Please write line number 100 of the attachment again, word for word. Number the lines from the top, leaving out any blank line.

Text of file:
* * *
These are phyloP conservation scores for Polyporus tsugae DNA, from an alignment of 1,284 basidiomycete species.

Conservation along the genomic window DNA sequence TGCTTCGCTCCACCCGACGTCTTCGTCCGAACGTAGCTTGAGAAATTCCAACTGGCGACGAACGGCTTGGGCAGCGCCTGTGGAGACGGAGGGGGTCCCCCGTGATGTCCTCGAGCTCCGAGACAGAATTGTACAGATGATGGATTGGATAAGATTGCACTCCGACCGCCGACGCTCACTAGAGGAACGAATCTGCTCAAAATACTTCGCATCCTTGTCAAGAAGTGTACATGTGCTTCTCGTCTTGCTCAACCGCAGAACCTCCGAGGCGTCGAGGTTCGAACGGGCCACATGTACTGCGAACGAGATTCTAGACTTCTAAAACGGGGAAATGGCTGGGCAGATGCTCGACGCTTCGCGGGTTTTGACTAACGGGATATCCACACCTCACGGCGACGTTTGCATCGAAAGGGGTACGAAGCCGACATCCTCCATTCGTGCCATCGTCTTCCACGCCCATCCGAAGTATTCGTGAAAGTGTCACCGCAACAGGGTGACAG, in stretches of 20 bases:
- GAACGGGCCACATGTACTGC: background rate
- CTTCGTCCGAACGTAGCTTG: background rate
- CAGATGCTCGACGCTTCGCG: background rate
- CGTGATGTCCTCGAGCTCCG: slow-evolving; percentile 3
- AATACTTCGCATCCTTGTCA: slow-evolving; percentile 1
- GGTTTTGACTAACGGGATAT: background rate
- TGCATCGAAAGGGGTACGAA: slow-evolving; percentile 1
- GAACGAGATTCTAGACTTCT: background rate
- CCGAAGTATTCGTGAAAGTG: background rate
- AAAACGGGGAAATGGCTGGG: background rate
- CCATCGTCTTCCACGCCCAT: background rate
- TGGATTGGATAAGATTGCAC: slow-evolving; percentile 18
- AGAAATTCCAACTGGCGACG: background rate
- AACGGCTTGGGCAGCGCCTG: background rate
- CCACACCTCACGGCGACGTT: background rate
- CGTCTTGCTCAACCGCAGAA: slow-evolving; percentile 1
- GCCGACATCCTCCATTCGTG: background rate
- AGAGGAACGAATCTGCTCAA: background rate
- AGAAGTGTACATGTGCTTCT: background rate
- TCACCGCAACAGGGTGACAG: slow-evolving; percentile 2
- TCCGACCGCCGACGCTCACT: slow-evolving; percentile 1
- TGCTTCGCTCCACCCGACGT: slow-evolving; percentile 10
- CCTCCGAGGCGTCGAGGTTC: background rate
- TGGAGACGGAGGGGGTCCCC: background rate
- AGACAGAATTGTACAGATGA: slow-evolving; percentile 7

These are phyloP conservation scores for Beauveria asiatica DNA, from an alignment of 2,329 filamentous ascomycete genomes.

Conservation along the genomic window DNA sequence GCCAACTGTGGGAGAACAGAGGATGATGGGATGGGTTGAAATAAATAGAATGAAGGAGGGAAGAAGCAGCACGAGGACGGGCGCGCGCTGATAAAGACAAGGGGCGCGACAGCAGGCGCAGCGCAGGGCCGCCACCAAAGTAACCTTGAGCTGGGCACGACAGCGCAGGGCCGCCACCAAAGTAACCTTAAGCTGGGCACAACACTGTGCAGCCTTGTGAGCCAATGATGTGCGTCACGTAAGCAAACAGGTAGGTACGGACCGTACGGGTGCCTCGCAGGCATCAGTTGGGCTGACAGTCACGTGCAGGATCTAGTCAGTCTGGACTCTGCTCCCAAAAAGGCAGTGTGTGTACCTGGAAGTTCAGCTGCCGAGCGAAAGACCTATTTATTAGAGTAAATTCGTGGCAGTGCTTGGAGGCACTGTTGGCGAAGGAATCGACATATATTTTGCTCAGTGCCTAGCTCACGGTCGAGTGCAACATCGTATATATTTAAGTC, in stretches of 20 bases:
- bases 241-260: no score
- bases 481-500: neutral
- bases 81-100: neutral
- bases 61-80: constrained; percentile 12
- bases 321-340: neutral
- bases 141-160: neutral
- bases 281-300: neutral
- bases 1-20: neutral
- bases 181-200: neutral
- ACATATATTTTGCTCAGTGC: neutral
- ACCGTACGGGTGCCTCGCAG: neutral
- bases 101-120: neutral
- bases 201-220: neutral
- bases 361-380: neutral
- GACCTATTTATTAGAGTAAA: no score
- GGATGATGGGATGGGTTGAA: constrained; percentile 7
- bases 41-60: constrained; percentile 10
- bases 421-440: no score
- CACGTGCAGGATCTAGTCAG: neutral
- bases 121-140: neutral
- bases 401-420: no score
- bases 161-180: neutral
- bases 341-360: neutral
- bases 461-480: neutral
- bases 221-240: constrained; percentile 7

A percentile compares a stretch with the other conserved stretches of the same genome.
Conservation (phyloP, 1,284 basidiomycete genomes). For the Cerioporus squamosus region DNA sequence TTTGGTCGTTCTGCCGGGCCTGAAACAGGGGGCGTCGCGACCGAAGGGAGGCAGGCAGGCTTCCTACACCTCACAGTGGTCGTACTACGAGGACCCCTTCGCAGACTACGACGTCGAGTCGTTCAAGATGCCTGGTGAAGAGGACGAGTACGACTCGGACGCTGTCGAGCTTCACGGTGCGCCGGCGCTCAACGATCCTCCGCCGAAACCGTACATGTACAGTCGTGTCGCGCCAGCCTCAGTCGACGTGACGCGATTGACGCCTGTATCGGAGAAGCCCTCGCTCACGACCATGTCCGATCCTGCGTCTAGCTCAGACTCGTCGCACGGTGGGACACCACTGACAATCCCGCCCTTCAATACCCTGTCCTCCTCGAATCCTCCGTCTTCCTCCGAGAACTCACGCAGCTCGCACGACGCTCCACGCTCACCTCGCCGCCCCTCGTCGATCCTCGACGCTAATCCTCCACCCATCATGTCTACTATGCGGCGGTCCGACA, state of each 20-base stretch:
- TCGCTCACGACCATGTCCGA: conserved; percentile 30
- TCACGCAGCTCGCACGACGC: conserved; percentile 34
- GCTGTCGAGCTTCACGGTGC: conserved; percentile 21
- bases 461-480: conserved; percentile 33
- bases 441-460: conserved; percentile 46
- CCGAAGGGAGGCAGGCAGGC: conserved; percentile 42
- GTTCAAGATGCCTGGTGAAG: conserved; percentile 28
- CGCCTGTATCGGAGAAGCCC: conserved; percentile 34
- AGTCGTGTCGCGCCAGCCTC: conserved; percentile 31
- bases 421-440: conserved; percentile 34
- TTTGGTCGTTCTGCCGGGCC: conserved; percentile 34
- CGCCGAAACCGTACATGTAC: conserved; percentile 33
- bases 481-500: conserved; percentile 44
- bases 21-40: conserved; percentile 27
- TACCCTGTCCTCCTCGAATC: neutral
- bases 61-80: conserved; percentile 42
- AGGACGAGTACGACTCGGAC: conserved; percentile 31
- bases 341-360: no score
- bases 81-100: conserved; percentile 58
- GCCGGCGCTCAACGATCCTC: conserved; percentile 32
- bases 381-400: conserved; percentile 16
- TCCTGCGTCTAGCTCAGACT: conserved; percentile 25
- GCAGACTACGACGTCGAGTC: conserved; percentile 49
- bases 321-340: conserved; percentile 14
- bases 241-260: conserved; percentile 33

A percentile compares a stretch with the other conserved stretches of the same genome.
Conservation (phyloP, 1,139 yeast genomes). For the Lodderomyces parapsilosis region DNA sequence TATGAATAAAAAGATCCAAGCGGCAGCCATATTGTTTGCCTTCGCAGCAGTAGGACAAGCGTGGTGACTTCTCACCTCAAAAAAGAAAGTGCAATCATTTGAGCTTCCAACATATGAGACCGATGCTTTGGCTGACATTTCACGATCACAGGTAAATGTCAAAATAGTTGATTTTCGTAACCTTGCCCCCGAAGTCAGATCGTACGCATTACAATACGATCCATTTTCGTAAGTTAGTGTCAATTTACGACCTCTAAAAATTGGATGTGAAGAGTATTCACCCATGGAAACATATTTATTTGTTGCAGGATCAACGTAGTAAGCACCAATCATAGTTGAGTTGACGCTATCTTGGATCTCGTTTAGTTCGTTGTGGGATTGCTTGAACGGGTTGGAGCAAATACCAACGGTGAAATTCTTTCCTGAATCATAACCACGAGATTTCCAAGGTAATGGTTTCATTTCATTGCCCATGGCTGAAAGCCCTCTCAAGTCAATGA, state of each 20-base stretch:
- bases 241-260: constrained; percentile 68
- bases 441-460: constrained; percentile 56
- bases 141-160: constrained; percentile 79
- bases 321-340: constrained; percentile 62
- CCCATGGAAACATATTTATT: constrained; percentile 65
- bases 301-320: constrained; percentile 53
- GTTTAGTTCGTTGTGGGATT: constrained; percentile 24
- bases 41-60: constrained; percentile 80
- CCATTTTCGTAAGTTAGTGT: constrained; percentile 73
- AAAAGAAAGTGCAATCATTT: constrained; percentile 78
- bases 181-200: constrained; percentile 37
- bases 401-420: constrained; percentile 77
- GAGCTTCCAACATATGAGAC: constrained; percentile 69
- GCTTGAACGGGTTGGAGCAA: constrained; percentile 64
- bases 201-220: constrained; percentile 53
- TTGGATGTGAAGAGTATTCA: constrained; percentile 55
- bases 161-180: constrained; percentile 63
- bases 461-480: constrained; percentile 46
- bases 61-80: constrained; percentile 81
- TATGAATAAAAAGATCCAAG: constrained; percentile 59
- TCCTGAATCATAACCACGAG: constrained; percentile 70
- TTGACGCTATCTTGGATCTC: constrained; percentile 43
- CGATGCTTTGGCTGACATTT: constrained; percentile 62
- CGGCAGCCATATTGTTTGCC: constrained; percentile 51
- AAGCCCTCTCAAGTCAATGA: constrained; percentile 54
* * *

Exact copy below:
- bases 161-180: constrained; percentile 63